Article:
Mother Nature provides plenty of signs that spring is approaching and some are particularly special. Yet I’ve found that humanity will sometimes offer subtle clues you can also watch for. Considering them both can make you altogether anxious for the season ahead.
For instance, I was standing in Humility Creek the last week of February. I had thrown on an extra layer of clothes as the thermometer at the cabin said 48 degrees. Upon wading in and checking the water temperature, it was a chilly 45 degrees. It still felt like winter was hesitant to let go.
As lunchtime approached, I noticed bugs in the air. Not many, but definitely mayflies. Most appeared to be blue quills and some of them looked like March browns. Just having the month of March in its name seemed to predict the onset of spring.
The occasional fish made a splashy rise now and then, so I switched over to a dry fly, greased my leader, and was about to make my first cast when I noticed another fisherman downstream. He was fishing nymphs while he stood knee-deep in the stream. That was when I noticed he wasn’t wearing waders.
Seeing someone fishing in shorts in 45-degree water prompted a question that might reveal something of my age and upbringing, namely, “Where is that boy’s momma?” I felt a shiver run up my spine and fished on.
Wildflowers also signal spring as do blossoms on trees. Dogwood blooms always reminded me that I should go crappie fishing. Other flowering plants arrive earlier than the leaves on the trees. Occasionally, so do some people.
One spring I was standing in a tailrace bouncing nymphs on the bottom as the water was chilly and nothing was happening on top. I had been fishing mostly alone during the morning and had gone into a trance that left me focusing on nothing but my line. At least, that’s my excuse because when I looked up, two inner tubes were upon me.
Apparently, the tubers were novices as they had no ability to steer. All their paddling accomplished was to speed up their rate of spinning. They were drifting wherever the current took them, and in this case, that was directly at me. I was already waist-deep in moving water and my own ability to move out of their way was limited. So, when the first tube struck, I simply grabbed on, drifted until my feet touched bottom, and sent them on their merry way.
When I fish streams with a bit more current, I find that kayakers replace the tubers. Kayakers are the Velociraptors of the paddling world, as they are nimble, communicate, and travel in packs. Rarely do I encounter just one kayaker, or as Justin Wilson used to say about ducks, “one traveling in a bunch all by himself.”
Kayakers do show good stream etiquette for fishermen as a rule, so I don’t mind them so much. Usually, they paddle behind me and move through rather quickly.
But once the tubers and kayakers begin to show up, warmer weather can only be days away. If anything, they save me the trouble of wearing a watch, since hordes of floating paddlers indicate it’s time to go home.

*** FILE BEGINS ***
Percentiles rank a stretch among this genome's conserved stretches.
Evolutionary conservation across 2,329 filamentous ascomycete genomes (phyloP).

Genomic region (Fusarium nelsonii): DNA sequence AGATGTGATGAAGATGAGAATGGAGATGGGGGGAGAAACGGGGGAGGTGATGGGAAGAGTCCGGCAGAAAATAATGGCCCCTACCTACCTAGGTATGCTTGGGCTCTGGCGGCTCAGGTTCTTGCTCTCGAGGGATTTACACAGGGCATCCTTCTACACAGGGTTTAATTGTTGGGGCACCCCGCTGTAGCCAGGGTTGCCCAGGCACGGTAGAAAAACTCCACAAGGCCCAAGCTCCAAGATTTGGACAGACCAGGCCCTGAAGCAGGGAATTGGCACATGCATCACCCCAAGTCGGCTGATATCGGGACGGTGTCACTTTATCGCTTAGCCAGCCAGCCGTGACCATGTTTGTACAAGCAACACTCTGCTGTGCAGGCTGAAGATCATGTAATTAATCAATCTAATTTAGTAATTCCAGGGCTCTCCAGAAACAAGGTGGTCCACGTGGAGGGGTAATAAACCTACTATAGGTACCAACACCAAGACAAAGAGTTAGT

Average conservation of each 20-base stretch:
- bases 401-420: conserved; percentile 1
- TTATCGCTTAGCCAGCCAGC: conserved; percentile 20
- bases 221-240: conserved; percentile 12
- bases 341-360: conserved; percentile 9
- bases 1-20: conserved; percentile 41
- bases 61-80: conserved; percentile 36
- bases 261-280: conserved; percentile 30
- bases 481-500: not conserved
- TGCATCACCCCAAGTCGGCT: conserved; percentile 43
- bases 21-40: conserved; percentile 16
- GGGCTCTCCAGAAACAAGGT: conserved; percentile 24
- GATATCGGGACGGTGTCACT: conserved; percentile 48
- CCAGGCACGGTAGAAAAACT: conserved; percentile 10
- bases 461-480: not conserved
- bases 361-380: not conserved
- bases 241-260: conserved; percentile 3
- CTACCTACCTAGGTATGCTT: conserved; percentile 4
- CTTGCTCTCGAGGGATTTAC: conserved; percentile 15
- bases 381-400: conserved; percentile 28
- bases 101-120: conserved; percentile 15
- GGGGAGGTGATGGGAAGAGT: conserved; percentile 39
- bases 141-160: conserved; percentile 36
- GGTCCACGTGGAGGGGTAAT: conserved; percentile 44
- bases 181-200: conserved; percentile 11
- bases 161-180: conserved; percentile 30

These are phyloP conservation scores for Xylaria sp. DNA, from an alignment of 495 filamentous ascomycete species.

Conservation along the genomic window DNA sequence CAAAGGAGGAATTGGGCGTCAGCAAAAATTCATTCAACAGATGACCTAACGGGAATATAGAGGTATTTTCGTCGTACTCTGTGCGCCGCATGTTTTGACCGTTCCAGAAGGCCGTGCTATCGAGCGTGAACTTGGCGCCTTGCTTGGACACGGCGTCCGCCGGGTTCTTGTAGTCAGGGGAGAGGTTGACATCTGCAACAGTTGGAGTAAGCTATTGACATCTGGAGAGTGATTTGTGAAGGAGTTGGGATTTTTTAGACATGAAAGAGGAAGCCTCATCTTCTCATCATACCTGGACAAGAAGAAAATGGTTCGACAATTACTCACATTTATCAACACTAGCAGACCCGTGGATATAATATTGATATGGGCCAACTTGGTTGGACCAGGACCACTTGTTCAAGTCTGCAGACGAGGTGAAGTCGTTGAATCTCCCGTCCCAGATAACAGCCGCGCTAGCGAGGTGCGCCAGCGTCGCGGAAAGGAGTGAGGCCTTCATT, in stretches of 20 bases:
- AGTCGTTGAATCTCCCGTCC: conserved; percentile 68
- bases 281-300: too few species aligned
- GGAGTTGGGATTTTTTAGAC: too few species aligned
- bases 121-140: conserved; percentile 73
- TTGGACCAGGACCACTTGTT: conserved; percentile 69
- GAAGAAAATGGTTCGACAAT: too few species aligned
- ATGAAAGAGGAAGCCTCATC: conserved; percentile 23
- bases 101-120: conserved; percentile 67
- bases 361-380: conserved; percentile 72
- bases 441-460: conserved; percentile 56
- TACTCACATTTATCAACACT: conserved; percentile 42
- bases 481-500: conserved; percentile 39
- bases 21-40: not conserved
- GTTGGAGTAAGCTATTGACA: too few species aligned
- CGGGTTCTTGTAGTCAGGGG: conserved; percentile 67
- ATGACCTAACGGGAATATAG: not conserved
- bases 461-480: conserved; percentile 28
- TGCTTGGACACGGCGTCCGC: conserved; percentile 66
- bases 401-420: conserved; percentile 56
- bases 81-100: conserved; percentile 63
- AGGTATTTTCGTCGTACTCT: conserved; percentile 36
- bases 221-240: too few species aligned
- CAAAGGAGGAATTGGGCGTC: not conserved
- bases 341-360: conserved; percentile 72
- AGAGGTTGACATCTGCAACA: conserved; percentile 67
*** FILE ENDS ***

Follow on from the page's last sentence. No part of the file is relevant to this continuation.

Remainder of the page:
One of my favorite signs of spring is spotting a hellbender. These giant salamanders are most active in spring and generally found only in cold, clean water. When I spot one, I usually stop fishing and simply watch. They look prehistoric crawling across the bottom of a creek with their round heads and toes that feel their way.
About the same time of year, I begin to see people emerge to enjoy the sun in much the way that hellbenders seem to emerge.
On one trip to a state park, I stood in a current about two feet deep and had been catching a few fish. Every few minutes a hiker behind me called out to ask if I was having any luck. My standard response was that I was catching a few. The reason behind that answer was that if I was getting skunked I would be ashamed to tell them, but if I was catching a bunch I didn’t want them telling anyone else.
As I was about to make another cast, I caught a motion to my right within casting range. So, I stopped midcast to keep from hooking it. The motion turned out to be a couple young ladies wading through the riffle to get across the river. They greeted me by saying, “We’re not going to mess up your fishing; we’re just going to the other side.”
The fact that they were in casting range and already messing up my fishing seemed not to occur to them. Once across the stream, they found a large flat rock in the sun and began shedding clothes. They finally stopped when they were down to swimsuits with just enough material to make a good handkerchief.
That I proceeded to fish, spending more time thinking about them spooking fish than their sunbathing, probably gives away my age. I would have been considerably less perturbed had they offered me a ham biscuit on their way across.
Once the sunbathers make it to your favorite trout stream, not only is spring in full bloom, it is almost time to switch to terrestrials.
Clues from nature and humanity will tip you off on spring’s approach. I just wish some of those clues would stay out of my fishing hole or at least pack me a lunch. ~~~~~
Jim Mize admits that his age influences his perception of spring. You can purchase Jim’s new book, The Jon Boat Years, at https://uscpress.com/The-Jon-Boat-Years or buy autographed copies at www.acreektricklesthroughit.com.